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My REST API returns JSON.

I'm currently returning text/plain as the MIME type, but it feels funny. Should I be returning application/x-javascript or some other type?

The second question is with regard to the HTTP status code for error conditions. If my REST API is returning an error state, I am returning as JSON

{ result: "fail", errorcode: 1024, errormesg: "That sucked. Try again!" }

Should the HTTP status code remain at 200 OK?

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6 Answers

up vote 54 down vote accepted

The JSON spec suggests application/json, and that seems to be supported by the IETF and IANA registry.

On the second question, I think if the message handling fails in some way you should return a structured and standard error response as a JSON message; only if there is a failure to deliver the message to the backend handler for some reason should you consider an HTTP error code.

Update 2014-06-27: The days where clients (browsers) only worked with a 200 response are long past and the prevailing advice for RESTful APIs is to use HTTP response codes appropriate for the response, 2xx for successful responses (e.g. 201 Created for PUT; 204 No Content for DELETE) and 4xx and 5xx for all error conditions, including those from the API itself.

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Thanks for the link to the JSON spec. I found another stackoverflow question that points to another MIME type "text/x-json". Not sure what's the difference. stackoverflow.com/questions/95554/… –  ashitaka Jan 1 '09 at 3:38
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For practical reasons (say for example you've got Flex's horrific HTTP client in the mix), sometimes you have to use 200 for everything. However, under normal circumstances, you want to use the most appropriate HTTP status code for the situation. –  Bob Aman Oct 31 '09 at 5:08
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@ashitaka: That other question specifically asks how to set JSON to text/x-json. It makes no claim as to that being the correct media-type for JSON. –  Lawrence Dol May 25 '11 at 18:50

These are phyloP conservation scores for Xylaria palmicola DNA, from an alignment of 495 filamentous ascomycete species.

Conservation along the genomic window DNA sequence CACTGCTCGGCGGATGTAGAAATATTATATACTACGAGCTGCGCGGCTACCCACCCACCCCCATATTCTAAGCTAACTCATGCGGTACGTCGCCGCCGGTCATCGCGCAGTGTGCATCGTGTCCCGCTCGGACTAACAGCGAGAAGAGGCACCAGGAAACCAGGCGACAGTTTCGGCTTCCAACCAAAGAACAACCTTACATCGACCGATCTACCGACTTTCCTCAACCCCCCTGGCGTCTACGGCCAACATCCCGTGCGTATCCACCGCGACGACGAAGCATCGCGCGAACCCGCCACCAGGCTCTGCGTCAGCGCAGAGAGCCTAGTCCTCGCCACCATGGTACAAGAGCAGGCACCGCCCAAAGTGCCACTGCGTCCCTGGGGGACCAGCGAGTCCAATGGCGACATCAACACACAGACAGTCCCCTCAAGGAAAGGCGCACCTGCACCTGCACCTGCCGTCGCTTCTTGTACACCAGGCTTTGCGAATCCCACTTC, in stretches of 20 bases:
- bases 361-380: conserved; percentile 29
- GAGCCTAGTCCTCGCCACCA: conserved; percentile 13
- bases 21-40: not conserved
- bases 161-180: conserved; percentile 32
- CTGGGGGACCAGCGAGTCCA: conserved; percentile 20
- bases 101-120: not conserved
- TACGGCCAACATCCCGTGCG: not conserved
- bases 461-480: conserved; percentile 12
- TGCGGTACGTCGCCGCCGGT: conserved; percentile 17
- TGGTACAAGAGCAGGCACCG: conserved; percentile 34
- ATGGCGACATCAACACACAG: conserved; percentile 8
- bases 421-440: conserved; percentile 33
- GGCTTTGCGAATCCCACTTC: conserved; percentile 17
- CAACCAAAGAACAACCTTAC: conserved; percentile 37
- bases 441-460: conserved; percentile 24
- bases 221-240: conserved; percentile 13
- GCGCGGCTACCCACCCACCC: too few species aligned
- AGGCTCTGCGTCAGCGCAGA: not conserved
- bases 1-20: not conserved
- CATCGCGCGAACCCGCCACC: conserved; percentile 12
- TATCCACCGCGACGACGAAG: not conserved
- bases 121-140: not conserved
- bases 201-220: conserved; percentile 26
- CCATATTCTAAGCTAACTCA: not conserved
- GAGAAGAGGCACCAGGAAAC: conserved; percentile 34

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The Content-Type has been provided by other answers several times but for the sake of completeness of the answer:

application/json (source: http://www.ietf.org/rfc/rfc4627.txt)

However, I would like to elaborate a bit on the HTTP status codes and your json response's status code and why I recommend keeping those two codes and their meanings separated.

There is a fundamental difference between those two status codes: The former represents the state of the client-server communication while the latter represents the state of your application. HTTP is a client-server communication protocol - as such, the HTTP status code should always reflect the state of this communication, not the state of your application. Here are a few example situations to describe this in practice:

  1. A client requests a resource at /users/123, but such resource (user) does not exist in the database: the HTTP code is 200 ( application successfully delivered the response to client ) and the json code should be something that the consumer can intrepret as "resource missing" or similar.

  2. A client requests a resource at /foo/123, but such REST endpoint does not exist: The HTTP code should be 404 because the server does not know where to route such request.

  3. A client requests a resource at /users/abc, but the application crashes while handling your request: the HTTP code is 500 in this case because an internal, unhandled error prevents the application from delivering the response to the client.

  4. A client requests a resource at /users/_, but the application does not accept _ (underscore) as a valid resource identifier: the HTTP code is 200 ( application successfully delivered the response to client ) and the json code should be something that the consumer can interpret as "invalid syntax" or similar.

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The proper Content-type to return is application/json, according to RFC 4627, which also registers the MIME type IANA (and indeed, it shows up on IANA's page). Of course, if you were to write a client, you would want to be more liberal in what you accept, and also accept others such as text/json and text/x-json.

Now, if there is an error you should not return HTTP 200, that's fundamentally non-RESTful. I know that sometimes there's not an exact match for your error, but choose the closest 4XX (client's fault) or 5XX (server's fault) errors in RFC 2616 Sections 10.4-10.5, and be more precise in the JSON.

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No, you shouldn't return 200 in an error condition.

It's ok to repeat the status code, or to include a more detailed error code in the response payload.

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I prefer to reply with both an HTTP error status and application specific payload.

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It seems that David has left SO, but can anyone else support above statement and bring some arguments, why this is a good (or bad) practice? As per Software Monkey's answer above, I see, that returning a HTTP error with a valid JSON response is a wrong idea. Server should send back HTTP error only, if there is a true error. –  trejder Dec 18 '13 at 10:00
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